Negative Feedback and Estradiol

What exactly causes the negative feedback when taking exogeneous testosterone?

I’ve been getting the impression that it’s because of increasing estradiol levels due to the testosterone being aromatized?

So do we just avoid all problems by always taking testosterone with an aromatase blocker (arimidex) and checking blood tests to avoid estradiol falling too low? Also, if this is true, HcG seems a pointless addition…

There are a few things going on. Increased T leads to increased E. The body increases SHBG in response to the E levels and the SHBG which then also reduces free testosterone.

When HRT is started T increases and free T increases, then E starts to increase and free T drops to a lower level. Somewhere in that change pattern, an interesting spike of libido occurs the greatly reduces after a while. Some of this is probably not just a response to the current T, FT, E levels, but to the transitions.

So if one could get blood work done at the right time, then tailor levels to stay that way, there might still be a loss of libido to some extent with those static values. Then there may be down regulation of receptors in the genitalia as well as the brain, creating or explaining the transient libido.

It is my understanding that increased E down regulates T by reducing LH and other hormones. And for those not taking exogenous T, when they reduced E production or reduce the effects of E on (some) receptors, LH is increased and T increases.

It is my understanding the the negative feedback is more sensitive to E than T. So there is some T feedback, but E is the dominant effect. It you were to block all estrogen, T would go up, but T itself would trigger feedback so the levels would not be unbounded or simply limited to the capacity of the testes to produce or the abolity to generate LH to stimulate them.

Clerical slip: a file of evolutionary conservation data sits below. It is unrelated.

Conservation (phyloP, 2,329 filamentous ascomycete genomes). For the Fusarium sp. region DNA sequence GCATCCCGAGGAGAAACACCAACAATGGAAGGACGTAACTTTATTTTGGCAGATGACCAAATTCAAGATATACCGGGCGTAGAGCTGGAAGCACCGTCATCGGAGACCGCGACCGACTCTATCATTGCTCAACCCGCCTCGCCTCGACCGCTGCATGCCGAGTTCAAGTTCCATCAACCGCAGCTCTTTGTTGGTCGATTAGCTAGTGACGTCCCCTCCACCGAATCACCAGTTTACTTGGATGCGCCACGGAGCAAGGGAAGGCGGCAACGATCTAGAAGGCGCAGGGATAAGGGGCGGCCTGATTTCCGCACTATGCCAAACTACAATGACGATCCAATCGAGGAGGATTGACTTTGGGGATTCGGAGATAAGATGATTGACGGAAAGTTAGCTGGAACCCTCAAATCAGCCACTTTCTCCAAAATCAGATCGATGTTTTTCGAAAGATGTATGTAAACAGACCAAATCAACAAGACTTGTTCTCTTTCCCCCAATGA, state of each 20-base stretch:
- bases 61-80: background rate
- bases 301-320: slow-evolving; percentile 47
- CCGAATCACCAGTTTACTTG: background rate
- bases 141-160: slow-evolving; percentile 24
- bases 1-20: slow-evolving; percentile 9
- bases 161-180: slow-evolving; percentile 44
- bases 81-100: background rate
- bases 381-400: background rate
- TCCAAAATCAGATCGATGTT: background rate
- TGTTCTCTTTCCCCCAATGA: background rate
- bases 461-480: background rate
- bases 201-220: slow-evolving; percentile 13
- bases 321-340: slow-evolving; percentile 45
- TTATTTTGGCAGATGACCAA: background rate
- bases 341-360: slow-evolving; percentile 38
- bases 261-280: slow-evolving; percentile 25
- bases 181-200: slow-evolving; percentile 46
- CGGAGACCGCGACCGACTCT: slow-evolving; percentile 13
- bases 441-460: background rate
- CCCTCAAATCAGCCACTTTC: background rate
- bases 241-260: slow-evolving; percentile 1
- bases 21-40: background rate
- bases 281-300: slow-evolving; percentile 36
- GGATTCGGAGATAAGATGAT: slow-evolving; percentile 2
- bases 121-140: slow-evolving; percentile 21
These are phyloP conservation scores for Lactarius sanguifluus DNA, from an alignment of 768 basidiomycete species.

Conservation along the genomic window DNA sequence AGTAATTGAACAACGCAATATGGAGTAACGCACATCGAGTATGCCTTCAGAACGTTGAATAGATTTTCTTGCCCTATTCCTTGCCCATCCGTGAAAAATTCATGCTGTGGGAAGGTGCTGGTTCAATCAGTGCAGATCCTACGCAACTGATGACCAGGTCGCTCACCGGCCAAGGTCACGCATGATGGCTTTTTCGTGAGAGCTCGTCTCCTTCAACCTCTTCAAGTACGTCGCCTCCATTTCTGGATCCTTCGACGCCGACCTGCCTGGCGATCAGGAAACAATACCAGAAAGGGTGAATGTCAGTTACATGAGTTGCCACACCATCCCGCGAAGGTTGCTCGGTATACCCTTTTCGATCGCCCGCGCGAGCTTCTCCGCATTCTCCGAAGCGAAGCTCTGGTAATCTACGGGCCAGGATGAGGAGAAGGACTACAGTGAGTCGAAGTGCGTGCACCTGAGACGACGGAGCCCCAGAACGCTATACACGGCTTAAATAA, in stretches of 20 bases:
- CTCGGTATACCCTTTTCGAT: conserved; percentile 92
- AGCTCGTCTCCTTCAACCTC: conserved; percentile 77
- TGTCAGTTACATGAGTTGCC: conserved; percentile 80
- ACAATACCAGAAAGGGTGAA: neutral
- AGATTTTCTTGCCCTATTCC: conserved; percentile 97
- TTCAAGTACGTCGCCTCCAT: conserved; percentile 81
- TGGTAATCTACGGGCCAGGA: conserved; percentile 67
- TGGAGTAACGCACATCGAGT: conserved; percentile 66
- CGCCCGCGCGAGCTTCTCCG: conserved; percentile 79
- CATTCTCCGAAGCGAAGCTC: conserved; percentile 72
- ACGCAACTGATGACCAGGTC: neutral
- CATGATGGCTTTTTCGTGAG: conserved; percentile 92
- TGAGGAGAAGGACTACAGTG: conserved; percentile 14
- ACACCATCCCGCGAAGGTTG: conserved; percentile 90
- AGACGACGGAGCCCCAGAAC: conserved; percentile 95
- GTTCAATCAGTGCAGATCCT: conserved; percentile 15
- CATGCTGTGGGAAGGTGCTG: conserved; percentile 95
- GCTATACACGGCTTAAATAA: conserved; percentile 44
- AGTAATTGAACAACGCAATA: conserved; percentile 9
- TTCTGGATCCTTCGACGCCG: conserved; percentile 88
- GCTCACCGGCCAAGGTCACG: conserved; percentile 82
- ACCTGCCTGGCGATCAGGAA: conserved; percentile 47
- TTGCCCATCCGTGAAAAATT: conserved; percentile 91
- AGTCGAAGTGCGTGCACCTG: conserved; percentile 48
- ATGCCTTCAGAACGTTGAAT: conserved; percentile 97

If one is not taking exogenous T and then takes HCG, I expect that feedback will simply reduce LH and test levels might not change at all unless one took enough HCG to swamp the system. At that point I would expect T levels to increase, but LH would be completely or mostly shut down. One would have to cycle to avoid damaging natural functions in the future.

For someone who needed HRT whose testes were functional and they had low test because of low LH, HCG could be used without exogenous T to increase T levels. But perhaps T would be needed in many cases to achieve the high normal ‘optimal’ levels that many progressive doctors seek.

Some folks simply respond with more E than others and some are harmed by this more than others. If we are talking about HRT, many do not get ‘abnormal’ estrogen levels. But the ratios of T:E may be more critical for libido in many cases. I wish I could find more info on that.

HCG for HRT simply saves the testes which then create some further increases in T that will be highly variable and individualistic. And HCG dosing has historically been all over the map. There is no link between HCG and E levels other than via the testosterone levels. The T levels can be managed to any arbitrary target, with or without HCG. So I see no need to couple HCG with E levels problems. Stated another way, you could get to the same T levels with or without HCG and the E situation would not change.

So these questions really need to be nailed down as to HRT or ‘recreational’, testes fully able or not, able to produce LH or not.

Note that if one takes exogenous T for a long time, the testes can atrophy and be permanently damaged. At that point, one is in the situation of non functioning testes, and HCG would not recover the testes or any natural testosterone production.

But if HCG is used along with T, the testes will remain functioning, producing testosterone and able to respond to HCG and if exogenous T is stopped, the testes are still working and one is then not sterile either.

That is not a clear answer to your questions, but perhaps what you need to know.